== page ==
Transcendent Beauty


The confluence of spirituality, wellness, and the beauty industry spans critical industry trends, including clean beauty, wellness, and even the rise of CBD and cannabis products a. Here, author Jeannie Joshi discusses some of the main drivers and its implications for brand innovation. -Editor

The consumer is redefining happy, healthy lifestyles, which increasingly include a spiritual bent. The beauty and personal care industry will therefore have to rethink how these practices fit into their innovation, marketing and retail strategies. 

How big is the opportunity? The global organic personal care market is forecast to reach $16 billion by 2020, according to research from Grand View Research, while mind-body/spiritual spending reaching $390 billion in 2015-2016 and wellness at $3.7 trillionb

From the aesthetics of our biology to the tone of skin tissues, spiritual and mindful beauty are an overlooked area of modern culture. For many, these concepts seem “woo woo,” intangible and cosmic. They feel fringe. 

This research report addresses a fundamental question: how might spirituality contribute meaningfully to beauty and wellness? How might we mitigate barriers between beauty and the transcendent? 

I propose a shift in perspective, an enlightened approach, spiritualizing personal beauty vis-à-vis the mystical forces of elemental nature—natural energy that is heartfelt and humane—with less attention paid to the external and more to the internal.

Mind, energy and—most importantly—spirit can usher in a new era of spiritual beauty, where meditation, nurturing self-care and connectedness help practitioners and brands become the best version of themselves.

A Holistic Revolution

According to a 2019 report from the American Society of Plastic Surgeons, “Americans spent more than $16.5 billion on cosmetic plastic surgery and minimally invasive procedures in 2018c.”  These include procedures such as Botox injections, breast implants, buttock lifts and nose jobs. 

However, consumers today are turning to natural alternatives for looking young, preceding invasive cosmetic procedures. Spiritual spending is growing in importance with solutions and treatments infused with ancient practices, precious stones, potions, tonics and astrology. 

In recent years, new skin and personal care brands have emerged, enabling consumers to prioritize personal improvement as opposed to materialistic beauty, causing many to abandon old beauty fixers like Botox and plastic surgery. 

Mother Nature Inspiration

Consumers are looking to slow down and increasingly welcome all things supernatural: Wicca, crystals and gems, plant stories, potions, pagan traditions and astrology. Why is this happening now? 

In a recent story by Rachel Syme in The New Yorkerd, the author sought to explain the rising resurgence in the popularity of crystals, and by extension the broader embrace of ancient belief systems and practices: “In an age when people with brains burned out on digital devices crave physical talismans, crystals seem to promise wisdom from the core of the earth. Also: they’re pretty.”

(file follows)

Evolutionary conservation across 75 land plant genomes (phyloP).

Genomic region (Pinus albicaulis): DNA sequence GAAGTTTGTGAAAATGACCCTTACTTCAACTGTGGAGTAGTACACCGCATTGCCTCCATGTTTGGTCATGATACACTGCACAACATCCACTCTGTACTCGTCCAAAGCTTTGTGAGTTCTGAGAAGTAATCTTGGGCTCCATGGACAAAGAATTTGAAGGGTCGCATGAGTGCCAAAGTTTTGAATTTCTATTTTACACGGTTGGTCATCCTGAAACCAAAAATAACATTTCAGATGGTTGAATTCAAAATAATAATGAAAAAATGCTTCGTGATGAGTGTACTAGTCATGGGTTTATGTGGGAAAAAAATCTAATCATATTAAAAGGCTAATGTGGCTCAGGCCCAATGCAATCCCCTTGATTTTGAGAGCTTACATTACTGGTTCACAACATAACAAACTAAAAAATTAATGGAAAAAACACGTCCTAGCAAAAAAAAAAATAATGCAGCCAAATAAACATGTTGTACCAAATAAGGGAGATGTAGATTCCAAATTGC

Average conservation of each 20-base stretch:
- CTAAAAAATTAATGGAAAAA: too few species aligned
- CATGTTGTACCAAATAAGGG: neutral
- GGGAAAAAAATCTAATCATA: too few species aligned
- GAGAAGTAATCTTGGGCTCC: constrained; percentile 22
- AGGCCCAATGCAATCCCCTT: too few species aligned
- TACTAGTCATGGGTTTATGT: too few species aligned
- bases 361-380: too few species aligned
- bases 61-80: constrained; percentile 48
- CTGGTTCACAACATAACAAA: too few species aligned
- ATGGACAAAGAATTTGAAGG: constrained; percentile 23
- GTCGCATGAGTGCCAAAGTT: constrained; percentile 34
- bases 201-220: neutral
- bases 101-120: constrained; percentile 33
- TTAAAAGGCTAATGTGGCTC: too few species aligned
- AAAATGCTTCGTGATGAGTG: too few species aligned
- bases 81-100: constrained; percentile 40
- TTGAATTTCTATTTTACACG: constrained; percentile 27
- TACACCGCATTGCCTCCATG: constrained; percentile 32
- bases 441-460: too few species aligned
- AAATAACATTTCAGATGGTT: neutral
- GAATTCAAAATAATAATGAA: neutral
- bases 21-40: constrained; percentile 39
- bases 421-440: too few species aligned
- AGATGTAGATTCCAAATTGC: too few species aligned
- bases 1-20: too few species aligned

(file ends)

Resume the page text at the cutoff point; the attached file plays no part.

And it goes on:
As beauty brands look to Mother Nature and spirituality for inspiration; a unique wave of products and treatments claim powers of the supernatural, giving emergence to retail experiences, products, and services in support of the metaphysical.

Gemstone concepts

Precious Skin Elixirs, a new range of next-level skin care “powered by the earth pure botanicals and gem energy,” features products named after specific precious gems: Moonstone Rejuvenating Serum, Rose Quartz Botanical Mist, Peridot Cleansing Balm, 24 Karat Gold Luxe Restorative Balm and Onyx Purity Mask.

Although these products don’t include the actual gems, their names set out to channel the stones’ characteristics, as seen in the Amethyst Harmony Elixir, which refers to the gem’s calming properties. Each formula claims to work in synergy with the skin’s natural rhythm of renewal.


Selfridges has partnered with New Age blog The Numinous in the past to introduce its Astrolounge, featuring palm readings, crystal massages, tarot cards, cosmic gifts and jewelry. Accordingly, the department store’s holiday window displays were an ode to the 12 signs of the zodiac.

Moon culture

The moon and its phases, with its supernatural rhythms and spellbinding effect on the earth’s elements and our bodies’ energy fields, will continue to be an area of mystery and fascination for many consumers. As a result, cosmic tastemakers are reveling at ritualistic full moon sound baths and new moon ceremonies with guided moon rituals. 

In the spiritual beauty tradition, a full moon boosts hair growth, while the phases of the waning moon dictate relaxation and balance. In Brazil, it’s common practice for women to cut their hair according to the moon phases. The myth of this practice claims that reaching one’s highest potential is most attainable during the full moon. Products and services that aid this journey will therefore be attractive to many consumers. 

Indeed, moon concepts are already widely seen in beauty. 

“I created Moon Juice for people interested in a new way of living, not a way where you have to erase your past, but a way fueled by excitement to help yourself live better, here and now,” said Amanda Chantal Bacon, founder, Moon Juicee. “Moon Juice is a cosmic beacon for those seeking out beauty, wellness, and longevity.”